“It’s very strange,” says Stern, with unrestrained bitterness. “The EPA is supposed to protect us from pollution. But is it doing that in this case? I don’t think so. In fact, by holding up this virus, the EPA is forcing growers to continue using chemicals.”
Stern isn’t giving up. Two years ago EPA limited him to treating a single 10-acre block in one location. Because the restriction severely hindered his ability to monitor how well the virus spreads among the skeletonizer population, Stern has pushed hard to expand his spraying to 40 acres dispersed through the valley. EPA didn’t okay the larger acreage; but it did allow him to disperse his spraying — a row here, a section of vineyard there — so long as he did not go above the 10-acre limit.
Stern’s expanded experimental spraying yielded some unexpected and interesting discoveries. The first is that the virus works at even lower dosages than Stern had predicted. He now sets the effective application rate at .04 grams per acre. Even at that rate, he reports killing too many skeletonizers.
Not killing all the skeletonizers is important because of Stern’s second discovery: the virus doesn’t just work on skeletonizer larvae: it has residual effects on adult skeletonizer moths. Adult female skeletonizers surviving a treatment produce only 25% of the normal amount of eggs, most of which die upon hatching. Many females don’t even lay eggs. Most importantly, unexposed female skeletonizers mating with virus-infected males pick up the virus and lay half the normal eggs, which again die out in huge numbers.
“This virus is transmitted from one generation to another,” says Stern. “It’s a kind of AIDS of the insect world.”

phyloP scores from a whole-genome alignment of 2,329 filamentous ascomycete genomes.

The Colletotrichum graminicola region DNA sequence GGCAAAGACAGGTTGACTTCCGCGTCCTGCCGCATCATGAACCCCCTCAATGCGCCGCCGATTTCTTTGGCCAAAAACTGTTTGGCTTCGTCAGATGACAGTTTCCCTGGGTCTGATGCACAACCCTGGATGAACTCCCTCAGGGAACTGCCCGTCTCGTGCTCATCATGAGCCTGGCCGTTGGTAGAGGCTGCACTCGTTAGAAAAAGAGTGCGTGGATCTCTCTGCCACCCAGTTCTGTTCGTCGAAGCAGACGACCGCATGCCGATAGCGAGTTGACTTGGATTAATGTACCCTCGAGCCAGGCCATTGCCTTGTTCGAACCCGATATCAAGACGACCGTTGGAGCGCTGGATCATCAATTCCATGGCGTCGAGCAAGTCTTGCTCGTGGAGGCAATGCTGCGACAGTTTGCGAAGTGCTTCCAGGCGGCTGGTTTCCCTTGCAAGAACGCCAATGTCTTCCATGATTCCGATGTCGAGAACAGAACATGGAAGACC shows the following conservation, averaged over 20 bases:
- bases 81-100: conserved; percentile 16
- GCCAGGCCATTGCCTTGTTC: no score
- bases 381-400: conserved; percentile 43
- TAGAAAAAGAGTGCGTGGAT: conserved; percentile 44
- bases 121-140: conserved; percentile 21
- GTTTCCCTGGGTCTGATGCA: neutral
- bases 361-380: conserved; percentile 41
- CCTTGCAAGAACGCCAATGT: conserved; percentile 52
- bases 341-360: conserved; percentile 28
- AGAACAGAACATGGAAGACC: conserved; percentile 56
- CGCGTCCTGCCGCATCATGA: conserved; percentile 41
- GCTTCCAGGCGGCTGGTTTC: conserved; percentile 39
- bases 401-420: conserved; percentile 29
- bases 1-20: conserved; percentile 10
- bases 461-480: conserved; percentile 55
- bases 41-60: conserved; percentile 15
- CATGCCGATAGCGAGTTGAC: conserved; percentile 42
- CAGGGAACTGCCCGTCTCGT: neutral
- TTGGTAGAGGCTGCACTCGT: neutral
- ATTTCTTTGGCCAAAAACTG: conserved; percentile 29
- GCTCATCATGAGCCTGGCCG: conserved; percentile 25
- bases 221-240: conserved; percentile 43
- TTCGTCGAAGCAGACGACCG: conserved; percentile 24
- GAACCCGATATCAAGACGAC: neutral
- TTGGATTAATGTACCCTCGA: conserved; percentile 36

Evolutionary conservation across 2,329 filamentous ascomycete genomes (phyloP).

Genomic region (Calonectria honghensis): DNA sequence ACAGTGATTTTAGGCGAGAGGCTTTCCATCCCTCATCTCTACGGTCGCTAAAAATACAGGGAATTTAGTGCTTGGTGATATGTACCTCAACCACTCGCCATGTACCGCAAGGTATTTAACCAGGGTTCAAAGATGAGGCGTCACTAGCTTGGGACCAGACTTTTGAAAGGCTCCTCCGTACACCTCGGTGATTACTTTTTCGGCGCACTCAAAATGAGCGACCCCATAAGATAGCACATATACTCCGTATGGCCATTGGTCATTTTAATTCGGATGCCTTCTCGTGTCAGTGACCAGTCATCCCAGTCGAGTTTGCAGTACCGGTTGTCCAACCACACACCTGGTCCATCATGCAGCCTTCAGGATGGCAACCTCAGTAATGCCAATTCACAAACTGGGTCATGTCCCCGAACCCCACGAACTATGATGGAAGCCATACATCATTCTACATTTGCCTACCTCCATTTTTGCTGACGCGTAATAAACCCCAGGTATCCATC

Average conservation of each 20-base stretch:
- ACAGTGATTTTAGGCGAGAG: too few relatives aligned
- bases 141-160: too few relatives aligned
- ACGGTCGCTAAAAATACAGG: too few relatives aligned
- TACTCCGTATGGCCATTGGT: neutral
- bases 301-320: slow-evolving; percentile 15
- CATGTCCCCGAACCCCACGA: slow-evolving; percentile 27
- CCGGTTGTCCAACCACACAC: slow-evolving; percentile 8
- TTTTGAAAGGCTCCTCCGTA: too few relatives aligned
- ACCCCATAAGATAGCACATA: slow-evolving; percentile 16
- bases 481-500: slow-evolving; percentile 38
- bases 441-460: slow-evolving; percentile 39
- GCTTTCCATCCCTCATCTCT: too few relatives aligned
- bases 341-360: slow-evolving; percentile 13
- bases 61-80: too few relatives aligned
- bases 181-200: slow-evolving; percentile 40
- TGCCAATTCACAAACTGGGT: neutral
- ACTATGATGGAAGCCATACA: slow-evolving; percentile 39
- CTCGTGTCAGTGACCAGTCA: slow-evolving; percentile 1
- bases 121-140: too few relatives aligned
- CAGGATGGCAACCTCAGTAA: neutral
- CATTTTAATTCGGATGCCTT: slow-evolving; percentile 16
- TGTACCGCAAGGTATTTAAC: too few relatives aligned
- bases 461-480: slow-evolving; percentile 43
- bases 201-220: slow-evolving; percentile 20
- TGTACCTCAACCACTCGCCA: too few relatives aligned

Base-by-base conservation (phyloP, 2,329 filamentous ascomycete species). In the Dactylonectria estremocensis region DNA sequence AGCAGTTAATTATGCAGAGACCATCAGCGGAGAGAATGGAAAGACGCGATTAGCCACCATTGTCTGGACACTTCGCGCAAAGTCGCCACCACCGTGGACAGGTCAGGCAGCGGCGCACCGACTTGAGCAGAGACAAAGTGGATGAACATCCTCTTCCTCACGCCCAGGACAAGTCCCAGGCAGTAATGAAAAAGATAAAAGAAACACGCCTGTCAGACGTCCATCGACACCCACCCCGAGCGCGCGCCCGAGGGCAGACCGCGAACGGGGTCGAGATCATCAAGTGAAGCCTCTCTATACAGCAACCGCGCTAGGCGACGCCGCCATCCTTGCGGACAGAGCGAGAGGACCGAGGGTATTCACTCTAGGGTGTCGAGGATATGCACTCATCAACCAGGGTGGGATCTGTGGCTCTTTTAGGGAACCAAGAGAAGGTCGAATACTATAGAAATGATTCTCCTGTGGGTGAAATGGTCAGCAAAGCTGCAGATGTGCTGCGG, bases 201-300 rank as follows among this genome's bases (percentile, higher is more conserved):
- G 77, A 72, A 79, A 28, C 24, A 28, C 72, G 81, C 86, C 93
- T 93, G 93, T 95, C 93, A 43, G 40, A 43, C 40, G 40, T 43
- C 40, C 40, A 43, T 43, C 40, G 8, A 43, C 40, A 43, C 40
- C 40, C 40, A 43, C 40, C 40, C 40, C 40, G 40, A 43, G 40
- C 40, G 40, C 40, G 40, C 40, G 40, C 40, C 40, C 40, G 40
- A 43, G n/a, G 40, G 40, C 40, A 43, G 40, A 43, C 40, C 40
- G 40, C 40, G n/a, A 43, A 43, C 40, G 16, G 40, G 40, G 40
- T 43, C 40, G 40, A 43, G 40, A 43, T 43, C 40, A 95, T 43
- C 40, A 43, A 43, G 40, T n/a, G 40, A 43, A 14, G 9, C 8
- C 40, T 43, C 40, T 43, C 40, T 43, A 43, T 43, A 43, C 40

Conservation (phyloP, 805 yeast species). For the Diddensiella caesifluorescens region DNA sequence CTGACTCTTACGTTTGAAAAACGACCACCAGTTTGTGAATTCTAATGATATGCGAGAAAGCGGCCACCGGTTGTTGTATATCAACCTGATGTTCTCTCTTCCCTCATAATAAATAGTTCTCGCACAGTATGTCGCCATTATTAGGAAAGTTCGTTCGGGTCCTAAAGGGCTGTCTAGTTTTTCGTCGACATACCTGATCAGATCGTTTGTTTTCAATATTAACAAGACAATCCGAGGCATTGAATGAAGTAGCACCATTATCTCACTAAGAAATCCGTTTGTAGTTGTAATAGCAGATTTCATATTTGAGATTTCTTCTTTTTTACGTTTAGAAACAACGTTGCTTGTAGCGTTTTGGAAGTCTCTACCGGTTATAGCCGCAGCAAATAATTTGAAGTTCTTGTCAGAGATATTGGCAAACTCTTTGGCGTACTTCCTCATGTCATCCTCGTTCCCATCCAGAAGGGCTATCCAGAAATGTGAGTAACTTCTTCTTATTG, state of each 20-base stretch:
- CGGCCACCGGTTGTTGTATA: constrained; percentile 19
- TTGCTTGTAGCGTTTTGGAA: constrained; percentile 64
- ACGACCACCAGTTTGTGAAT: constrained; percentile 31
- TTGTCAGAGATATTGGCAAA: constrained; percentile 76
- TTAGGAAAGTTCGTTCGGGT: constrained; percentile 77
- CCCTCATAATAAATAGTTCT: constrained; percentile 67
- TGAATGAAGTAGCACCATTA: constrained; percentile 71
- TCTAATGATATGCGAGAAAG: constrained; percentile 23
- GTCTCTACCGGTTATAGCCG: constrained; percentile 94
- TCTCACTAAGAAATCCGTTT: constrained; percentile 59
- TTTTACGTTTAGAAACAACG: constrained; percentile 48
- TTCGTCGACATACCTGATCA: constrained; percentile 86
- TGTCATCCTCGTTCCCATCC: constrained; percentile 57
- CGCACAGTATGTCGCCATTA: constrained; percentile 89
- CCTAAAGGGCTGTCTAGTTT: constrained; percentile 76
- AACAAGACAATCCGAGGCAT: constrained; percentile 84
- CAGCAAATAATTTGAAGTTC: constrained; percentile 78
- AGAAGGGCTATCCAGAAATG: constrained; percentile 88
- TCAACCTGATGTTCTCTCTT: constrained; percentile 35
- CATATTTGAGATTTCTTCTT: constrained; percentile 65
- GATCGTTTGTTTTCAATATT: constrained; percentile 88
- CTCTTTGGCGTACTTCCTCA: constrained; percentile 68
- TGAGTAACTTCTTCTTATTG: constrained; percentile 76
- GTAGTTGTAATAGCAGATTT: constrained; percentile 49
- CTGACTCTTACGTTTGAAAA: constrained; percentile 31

Although Stern hopes the National Academy of Science of the National Institute of Health will lend support to his skeletonizer granulosis virus registration campaign, he doubts that will happen. “The skeletonizer is not a big enough problem to interest those people unless it’s evaluated as part of a larger strategy of looking at viral controls,” he says.
Stern also is pessemistic about prying the EPA loose from its anti-virus position. The main problem, he says, is that he only gets to see the lower-level bureaucrats. “They basically read definitions out of books and then say I’ve got to do this or that to comply with this or that paragraph of their book of regulations,” he explains. “Maybe we can kick the discussion to a higher level and get away from all this nonsense.”
Meanwhile, Stern is continuing his spraying program. Last fall, when we found him east of Delano, Stern was towing his portable spray rig from one infested vineyard to another, spraying a corner here, a section there, hoping in this way to distribute his virus around the valley and whittle away at the skeletonizer population.
“We’ve got to get this registered,” he remarked while spraying a patch of Red-globe grapes near Richgrove. “It’s not like something that’s been genetically engineered. This is a naturally occurring thing. I wish the EPA would just get that through its collective thick skull.”
(Richard Steven Street is a freelance writer and photographer who lives in San Anselmo, Calif. He is a regular contributor to California Farmer, among other publications.)